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ALBANY -- Onondaga County Comptroller Robert Antonacci announced his Republican campaign Wednesday against state Comptroller Thomas DiNapoli.
In a political twist, Antonacci said he will participate in the state's pilot program of public campaign finance rejected by DiNapoli. That could help him quickly raise a formidable campaign fund for a statewide race under the system long pushed by Democrats, but opposed by Republicans.
"As a certified public accountant and an attorney, I think I am uniquely qualified," he said in an interview. "This is a little corny, but 'Star Wars' is making a comeback, so this is the taxpayers striking back."
Antonacci has won two terms to the comptroller's job in the county that includes Syracuse, many suburbs and dairy farms. He wouldn't discuss his view of DiNapoli's performance in office, but said that would come later in the campaign.
Comptrollers audit government finances. The state comptroller, who is paid $151,500 a year, is also the sole trustee of the massive public employee pension fund.
"I welcome Bob Antonacci to this race and look forward to talking to the voters about the issues important to working families across New York State," DiNapoli said. "I'm proud of my record of protecting taxpayers and restoring integrity to this office. I've managed the state pension fund to record highs, fought corruption at all levels of government and shed light on dark money in politics."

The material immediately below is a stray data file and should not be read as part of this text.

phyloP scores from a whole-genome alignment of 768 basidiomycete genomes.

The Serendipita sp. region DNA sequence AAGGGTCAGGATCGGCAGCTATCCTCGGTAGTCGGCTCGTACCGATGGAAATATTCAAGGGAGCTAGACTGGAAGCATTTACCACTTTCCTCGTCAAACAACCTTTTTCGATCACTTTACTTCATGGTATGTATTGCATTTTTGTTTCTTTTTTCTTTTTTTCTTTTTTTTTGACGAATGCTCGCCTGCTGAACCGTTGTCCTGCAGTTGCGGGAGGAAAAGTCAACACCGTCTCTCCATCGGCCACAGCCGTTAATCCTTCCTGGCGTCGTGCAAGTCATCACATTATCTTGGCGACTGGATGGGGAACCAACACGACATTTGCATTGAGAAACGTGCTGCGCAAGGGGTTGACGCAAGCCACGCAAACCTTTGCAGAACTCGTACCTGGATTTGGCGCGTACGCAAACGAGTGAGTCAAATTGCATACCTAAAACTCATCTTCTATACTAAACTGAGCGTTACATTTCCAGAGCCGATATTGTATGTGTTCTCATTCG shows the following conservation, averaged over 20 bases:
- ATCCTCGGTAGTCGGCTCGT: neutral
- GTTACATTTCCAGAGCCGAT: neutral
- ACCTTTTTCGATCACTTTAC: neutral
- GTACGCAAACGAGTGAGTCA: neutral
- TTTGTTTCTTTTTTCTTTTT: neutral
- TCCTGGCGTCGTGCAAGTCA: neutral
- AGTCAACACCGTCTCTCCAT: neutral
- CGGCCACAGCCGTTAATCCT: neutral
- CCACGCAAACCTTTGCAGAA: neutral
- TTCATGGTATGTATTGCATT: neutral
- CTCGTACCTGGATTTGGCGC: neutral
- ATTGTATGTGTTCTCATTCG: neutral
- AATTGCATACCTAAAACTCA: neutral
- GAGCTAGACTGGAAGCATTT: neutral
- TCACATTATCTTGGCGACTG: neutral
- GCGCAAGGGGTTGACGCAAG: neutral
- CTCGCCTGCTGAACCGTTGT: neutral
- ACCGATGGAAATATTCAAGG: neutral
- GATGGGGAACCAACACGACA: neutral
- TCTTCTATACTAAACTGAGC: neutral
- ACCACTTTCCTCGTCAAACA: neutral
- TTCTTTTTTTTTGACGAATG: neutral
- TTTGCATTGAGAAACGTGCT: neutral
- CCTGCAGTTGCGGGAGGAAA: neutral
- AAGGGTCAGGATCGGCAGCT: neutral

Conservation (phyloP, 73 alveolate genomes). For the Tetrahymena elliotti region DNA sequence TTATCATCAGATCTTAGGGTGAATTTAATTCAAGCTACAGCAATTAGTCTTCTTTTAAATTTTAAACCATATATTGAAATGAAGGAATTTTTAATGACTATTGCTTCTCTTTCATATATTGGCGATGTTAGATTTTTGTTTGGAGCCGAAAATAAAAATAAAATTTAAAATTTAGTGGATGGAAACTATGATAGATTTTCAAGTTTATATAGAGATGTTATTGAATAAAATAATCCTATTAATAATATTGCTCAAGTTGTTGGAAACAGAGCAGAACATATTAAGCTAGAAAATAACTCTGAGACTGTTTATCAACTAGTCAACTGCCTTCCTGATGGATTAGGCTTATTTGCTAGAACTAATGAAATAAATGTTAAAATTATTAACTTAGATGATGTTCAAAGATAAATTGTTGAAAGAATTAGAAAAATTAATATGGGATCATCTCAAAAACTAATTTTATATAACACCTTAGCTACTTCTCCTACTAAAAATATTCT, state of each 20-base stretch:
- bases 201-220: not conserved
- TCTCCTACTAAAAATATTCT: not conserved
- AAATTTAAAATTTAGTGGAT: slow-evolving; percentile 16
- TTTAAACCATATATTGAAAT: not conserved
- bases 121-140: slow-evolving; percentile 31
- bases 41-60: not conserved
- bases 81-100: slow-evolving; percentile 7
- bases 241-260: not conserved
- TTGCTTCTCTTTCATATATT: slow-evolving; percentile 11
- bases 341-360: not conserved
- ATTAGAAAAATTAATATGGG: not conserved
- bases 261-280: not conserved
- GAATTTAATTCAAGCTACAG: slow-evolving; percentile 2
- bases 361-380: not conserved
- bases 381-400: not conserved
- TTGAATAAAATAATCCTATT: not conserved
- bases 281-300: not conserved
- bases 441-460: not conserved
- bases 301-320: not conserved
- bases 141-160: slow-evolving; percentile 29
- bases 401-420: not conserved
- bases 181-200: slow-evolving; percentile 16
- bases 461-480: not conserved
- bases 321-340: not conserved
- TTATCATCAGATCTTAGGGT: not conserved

DiNapoli had a career in the Assembly before becoming state comptroller. The Democrat was first appointed to the job by a joint session of the legislature after Democratic Comptroller Alan Hevesi resigned amid several scandals. He since won re-election.
A key to this year's race for the Republican in the state dominated 2:1 by Democratic voters could be Antonacci's use of the state public financing system. The voluntary pilot program offered only in the comptroller's race this year that provides a 6:1 match of public funds to small private campaign donations.
The system was approved by the State Legislature March 31 as a test case.
DiNapoli like many Democrats has long sought public financing of campaigns to combat the influence of large donors on politics. But DiNapoli and good-government groups said the compromise that resulted was so flawed they wouldn't support it. The voluntary system also includes limits on contributions lower than DiNapoli has already collected under existing law.
DiNapoli, of Thomaston, had $2.1 million in his campaign fund as of the January filings with the Board of Elections.
State Republican chairman Ed Cox said Antonacci "may very well be the most qualified person to ever seek the office of state comptroller."
Antonacci has the support of Conservative Party Mike Long. Conservative support has traditionally been critical for Republicans statewide in the Democrat-dominated state.
"Bob Antonacci has been a successful watchdog of the taxpayers' money in Onondaga County; he clearly is the watchdog needed to protect the taxpayers in all of New York State," Long said.